It’s my firm belief that all pet owners should spend a year or so going to classes at an Obedience Training Club.

The members of Obedience Training Clubs usually compete in obedience and agility trials.  Many breeders join O.T.C.’s, and for the most part the membership is extremely experienced in dog behavior problems.  While the classes teach skills like walking on a loose leash, you’ll receive an amazing amount of advice.

An OTC can help recognize early signs of aggression, and teach techniques to prevent dog bites.

How to Prevent Dog Bites in the Moment

Despite all these preventative measures, sometimes situations happen and you need to prevent a dog bite in the moment.  Maybe your dog is already tensed up or snarling.  Or maybe you know that your dog is in a situation you can’t avoid.

Use these steps to avoid a bite after your dog has already indicated that he is upset.

Give the Dog Space

When your dog is stressed, don’t push him.  When he freezes or growls, even if he’s broken the rules, take a step back.

Usually this happens because your dog stole food or garbage.  If the food isn’t dangerous for him, give him space and prevent him from stealing more.  However, if the food is dangerous, you may have to escalate the situation and take it away from him.

When he’s in a place that you can’t allow him to stay, try sending him to his crate.  He’ll take his valuable with him.

Offer a Trade

If he has something that you don’t want him to have, you can try trading him for something better.

For example, maybe he has some fried chicken, which is super dangerous.  You might be able to convince him to trade his chicken for a hot dog.  Use the bait to get the dog to move away from the dangerous object.

Use the bait to get him to move into his crate, which will allow you to clean up any mess before he returns.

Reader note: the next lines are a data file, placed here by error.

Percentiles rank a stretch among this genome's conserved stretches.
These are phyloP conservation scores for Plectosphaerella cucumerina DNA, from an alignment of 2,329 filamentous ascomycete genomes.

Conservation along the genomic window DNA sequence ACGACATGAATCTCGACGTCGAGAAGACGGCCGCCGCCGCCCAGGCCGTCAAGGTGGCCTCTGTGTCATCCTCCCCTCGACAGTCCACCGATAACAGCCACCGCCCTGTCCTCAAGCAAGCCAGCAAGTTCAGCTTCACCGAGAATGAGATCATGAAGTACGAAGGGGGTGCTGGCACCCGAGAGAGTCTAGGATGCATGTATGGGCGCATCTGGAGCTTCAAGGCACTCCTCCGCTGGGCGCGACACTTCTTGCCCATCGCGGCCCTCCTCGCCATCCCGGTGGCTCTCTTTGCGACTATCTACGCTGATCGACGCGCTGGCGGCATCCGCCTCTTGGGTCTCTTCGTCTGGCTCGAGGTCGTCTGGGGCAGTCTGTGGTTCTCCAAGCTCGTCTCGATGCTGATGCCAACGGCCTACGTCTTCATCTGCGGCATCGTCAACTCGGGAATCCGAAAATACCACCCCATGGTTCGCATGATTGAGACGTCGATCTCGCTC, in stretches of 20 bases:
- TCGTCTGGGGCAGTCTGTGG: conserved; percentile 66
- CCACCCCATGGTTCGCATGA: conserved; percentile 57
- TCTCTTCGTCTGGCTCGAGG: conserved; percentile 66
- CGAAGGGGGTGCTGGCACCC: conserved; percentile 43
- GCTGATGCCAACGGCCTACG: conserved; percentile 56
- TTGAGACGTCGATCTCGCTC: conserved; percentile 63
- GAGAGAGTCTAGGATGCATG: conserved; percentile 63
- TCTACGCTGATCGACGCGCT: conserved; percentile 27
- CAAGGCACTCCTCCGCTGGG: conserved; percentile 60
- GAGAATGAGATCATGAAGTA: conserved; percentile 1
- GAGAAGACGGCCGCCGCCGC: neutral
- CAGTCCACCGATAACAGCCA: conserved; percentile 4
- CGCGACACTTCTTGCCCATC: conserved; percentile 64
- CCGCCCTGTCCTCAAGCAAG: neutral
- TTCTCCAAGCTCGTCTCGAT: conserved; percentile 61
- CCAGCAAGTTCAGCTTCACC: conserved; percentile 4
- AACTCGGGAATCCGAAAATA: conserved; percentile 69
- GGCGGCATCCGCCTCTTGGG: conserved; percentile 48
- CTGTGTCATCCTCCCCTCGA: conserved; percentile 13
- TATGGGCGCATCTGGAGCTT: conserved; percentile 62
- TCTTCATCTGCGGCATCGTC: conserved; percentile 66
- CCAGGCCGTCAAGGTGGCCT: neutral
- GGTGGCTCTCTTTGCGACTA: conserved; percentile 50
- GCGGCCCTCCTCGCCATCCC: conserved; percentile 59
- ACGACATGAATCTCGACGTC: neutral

Remove Him from the Space

Sometimes dogs become possessive over a space.  For example, they might not be willing to move off the couch or might get under the table and bite feet and legs.  Prevent dog bites in these situations by redirecting the dog.

Crate training is critical in these cases.  Once your dog is trained to go in his crate, you can order him off the couch and into his crate.

What if your dog isn’t crate trained?  Use bait, like a piece of hot dog, to get him off the furniture.  Once your dog is off the furniture, snap a leash on to his collar.  (Note:  Do NOT leave a leash on a dog unsupervised.)  If he returns to his spot, tell him to get down, and use your leash to remove him when he refuses.

Any time you ask your dog to do something, and he does–even if he does because you physically forced him–reward him immediately.  Tell him what a good dog he is, and if you have treats offer them.  Make sure he thinks that doing what he’s told is the right decision.

Dogs that Guard People

Some dogs guard their person.  This is extremely common in toy breeds.  They sit on their person 24/7 and go after anyone that comes near their person.  Prevent dog bites in this situation by re-training the human to respond to their signals.

This is extremely damaging to a dog’s psyche.  The dog sees literally everyone as a threat.  The dog spends their entire life terrified of being separated from their person, instead of being well-adjusted.

Luckily, this one is pretty easy to resolve.

Any time the dog displays any stress signals at all, they should be sent to their crate to calm down.  Stress signals include freezing, placing themselves between their person and anyone else, moving to the person’s lap, snarling, growling, or staring.

Does your dog bite?

What steps have you taken to prevent dog bites?

Share in comments or on my Facebook Page.